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Leader development explained

When people know how to lead better, they likely will.

In my last article I reported that leadership has been shown to account for 37.6 per cent of the variability in business performance. I commented that small business leaders haven’t tapped this personal competitive advantage to achieve more with the resources they already have.

But as we know, it is one thing to champion the potential results that leadership development may offer; it is quite another to make it happen.

At the outset I want to make two points crystal clear. First, leadership can be improved no matter what your age. And second, it takes time and effort.

As the Harvard researchers who authored one of the definitive texts on adult learning stated, “We’re going to give it to you straight: the transformation of talent takes a while. There is no McDonald’s drive-through window for adult development.” (Kegan & Lahey, 2009, p.136)

Even so, I continually receive invitations to “development” opportunities that vaguely promise professional development, maybe over an afternoon, or with a break-out session, or perhaps a two-day intensive workshop. My least favourite are the soft-sell industry sessions that claim to have a developmental aspect. Not going to cut it.

When I find these “opportunities” I can’t get the image out of my head of getting into bed, watching a few YouTube videos on weight loss, and miraculously losing 10 pounds by the next morning.

Leader development is not a spectator sport. It’s hands on and it’s about you. You — finding a better way to know your own mind and to communicate your thoughts and decisions with every person you connect with during your work day.

So what is leader development? Opinions will vary, but here is mine, as someone who has designed his own program.

As the name suggests — it’s developmental. It’s a program with clearly stated objectives that will develop your leadership capacity.

This means it can’t merely deliver content, no matter what the format. Content is not in short supply or difficult to access. Amazon’s book search on leadership tops at 100K, a Google search of leadership is creeping on two billion hits. If anything, content is too plentiful. Instead, great leadership development:

1. Assesses: You can’t develop what you can’t measure. Leader development should define the edge of your leadership capacity to provide an objective measure of where you are starting from. I’m not talking about personality assessments either, I’m referring to an actual assessment on your current leader effectiveness.

2. Challenges: Quality leader development programs will not suffer passive engagement by participants. A program must push you beyond your comfort zone. As the legendary consultant Marvin Weisbord was quoted, “Change means doing something you have never done before.” Leader development should invite you to walk 18 months out into your future, plant a flag in the ground and say, “I will be able to… ” with a significant and measurable goal that will have a noticeable impact in your business.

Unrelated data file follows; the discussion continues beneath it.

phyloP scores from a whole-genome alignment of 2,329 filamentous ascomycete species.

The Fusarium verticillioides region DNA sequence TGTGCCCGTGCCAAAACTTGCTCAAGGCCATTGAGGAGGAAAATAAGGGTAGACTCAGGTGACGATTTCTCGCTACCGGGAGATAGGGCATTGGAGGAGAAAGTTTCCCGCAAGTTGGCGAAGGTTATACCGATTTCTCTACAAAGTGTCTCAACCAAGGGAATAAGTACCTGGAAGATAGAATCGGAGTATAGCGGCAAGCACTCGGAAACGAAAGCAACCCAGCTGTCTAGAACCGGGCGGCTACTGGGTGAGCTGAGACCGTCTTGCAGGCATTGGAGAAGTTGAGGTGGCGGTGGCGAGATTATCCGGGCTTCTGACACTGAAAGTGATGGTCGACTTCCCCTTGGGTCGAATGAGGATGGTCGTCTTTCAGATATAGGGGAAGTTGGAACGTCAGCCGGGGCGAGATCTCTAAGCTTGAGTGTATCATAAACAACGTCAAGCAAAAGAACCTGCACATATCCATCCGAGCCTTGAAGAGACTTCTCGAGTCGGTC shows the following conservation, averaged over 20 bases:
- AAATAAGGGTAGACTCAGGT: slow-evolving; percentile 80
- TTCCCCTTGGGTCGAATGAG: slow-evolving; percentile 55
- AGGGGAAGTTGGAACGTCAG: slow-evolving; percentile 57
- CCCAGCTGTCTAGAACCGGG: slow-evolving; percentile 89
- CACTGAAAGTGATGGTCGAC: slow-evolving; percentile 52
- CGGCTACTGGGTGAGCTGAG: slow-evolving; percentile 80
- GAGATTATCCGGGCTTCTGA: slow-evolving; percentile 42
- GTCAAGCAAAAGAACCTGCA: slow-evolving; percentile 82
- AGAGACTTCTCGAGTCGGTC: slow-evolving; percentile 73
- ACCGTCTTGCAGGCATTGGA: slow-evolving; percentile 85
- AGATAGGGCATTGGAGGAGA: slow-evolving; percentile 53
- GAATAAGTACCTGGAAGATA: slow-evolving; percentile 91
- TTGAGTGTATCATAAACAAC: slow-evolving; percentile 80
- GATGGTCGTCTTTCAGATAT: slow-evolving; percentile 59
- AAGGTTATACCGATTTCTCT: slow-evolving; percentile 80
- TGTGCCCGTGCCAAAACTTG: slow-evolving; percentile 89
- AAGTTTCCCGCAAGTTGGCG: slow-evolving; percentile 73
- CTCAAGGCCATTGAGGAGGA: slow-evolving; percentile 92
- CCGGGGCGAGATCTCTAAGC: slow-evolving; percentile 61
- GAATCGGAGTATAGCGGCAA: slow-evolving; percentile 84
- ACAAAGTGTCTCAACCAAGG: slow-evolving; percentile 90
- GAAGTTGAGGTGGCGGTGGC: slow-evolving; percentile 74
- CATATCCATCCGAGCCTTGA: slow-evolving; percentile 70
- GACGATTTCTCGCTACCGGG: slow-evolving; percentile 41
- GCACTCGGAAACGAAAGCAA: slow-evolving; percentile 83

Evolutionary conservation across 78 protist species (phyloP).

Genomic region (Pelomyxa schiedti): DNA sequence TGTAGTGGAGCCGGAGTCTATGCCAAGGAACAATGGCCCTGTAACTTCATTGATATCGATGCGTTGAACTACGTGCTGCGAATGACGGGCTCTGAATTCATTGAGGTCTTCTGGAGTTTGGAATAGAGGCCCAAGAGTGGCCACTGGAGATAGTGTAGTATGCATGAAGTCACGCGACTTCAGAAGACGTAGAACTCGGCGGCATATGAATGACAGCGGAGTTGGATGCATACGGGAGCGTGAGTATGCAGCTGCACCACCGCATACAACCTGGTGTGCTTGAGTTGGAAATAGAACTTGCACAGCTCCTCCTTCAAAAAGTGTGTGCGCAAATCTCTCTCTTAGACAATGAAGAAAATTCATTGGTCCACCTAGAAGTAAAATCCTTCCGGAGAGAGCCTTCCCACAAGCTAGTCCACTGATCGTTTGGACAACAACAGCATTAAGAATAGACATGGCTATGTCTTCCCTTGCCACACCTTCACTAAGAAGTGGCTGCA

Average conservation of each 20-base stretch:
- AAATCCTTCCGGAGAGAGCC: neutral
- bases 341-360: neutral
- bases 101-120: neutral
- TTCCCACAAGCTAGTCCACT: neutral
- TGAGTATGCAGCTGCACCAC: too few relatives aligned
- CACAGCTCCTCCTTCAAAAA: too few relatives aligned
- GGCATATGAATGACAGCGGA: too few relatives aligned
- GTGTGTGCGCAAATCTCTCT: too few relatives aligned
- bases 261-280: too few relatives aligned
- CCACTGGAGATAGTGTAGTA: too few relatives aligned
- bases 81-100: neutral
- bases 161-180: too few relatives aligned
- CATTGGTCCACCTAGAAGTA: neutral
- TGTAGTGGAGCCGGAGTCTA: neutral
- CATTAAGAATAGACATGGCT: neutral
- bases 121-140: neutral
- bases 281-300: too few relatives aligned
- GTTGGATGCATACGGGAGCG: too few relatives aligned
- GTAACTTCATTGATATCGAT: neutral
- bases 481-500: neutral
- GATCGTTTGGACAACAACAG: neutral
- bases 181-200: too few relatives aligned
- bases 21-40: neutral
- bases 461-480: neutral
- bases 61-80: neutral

3. Trains: If we know how to lead better, we likely will. Programs should teach skills, require you to practice, and provide substantial feedback to help you develop those skills.

4. Supports: Significant, lasting change will require support to develop. Programs should include ongoing connection to a cohort, create closer connections with a stable smaller group, and have access or directly include one-on-one accredited executive coaching. They should have an intensive residency period but are also ongoing to allow you the required time to develop your leadership with support along the way.

5. Puts you first: Programs should invite you to co-create your development according to your specific needs and your schedule. “One-size-fits-all” doesn’t apply to leader development, and neither does, “take what you think you need.” If you knew, you wouldn’t need the program.

My description might seem rigorous, challenging, even intimidating. A good program will be all these things at some point to each participant. But you won’t be alone and the return on investment is incalculable if you really show up. What is the return on successfully dealing with a major issue in your life or business that you haven’t been able to? Developing the confidence of clarity to make a bold decision? What is the return on showing up in a serious conversation, at your personal best, where what you say or do next has seven-figure, generational consequences? What’s the Mastercard slogan? Priceless.

I’ve had the privilege of supporting and witnessing leaders who for the first time clearly understand what they can do to dramatically increase their effectiveness. How they can change their approach to have a significant impact in their organization, or for the very first time, become aware of their not-so-minor role in an ongoing problem pattern. The gratification of witnessing a permanent boost in confidence and energy from that kind of life-changing clarity is a big part of why I do this work.

Kelly Dobson is president of LeaderShift Inc. where he supports and develops leaders of small- and medium-sized firms through coaching, leader development and advising. Kelly is a fourth-generation farmer at Fairfax, Man. You may contact Kelly at [email protected].

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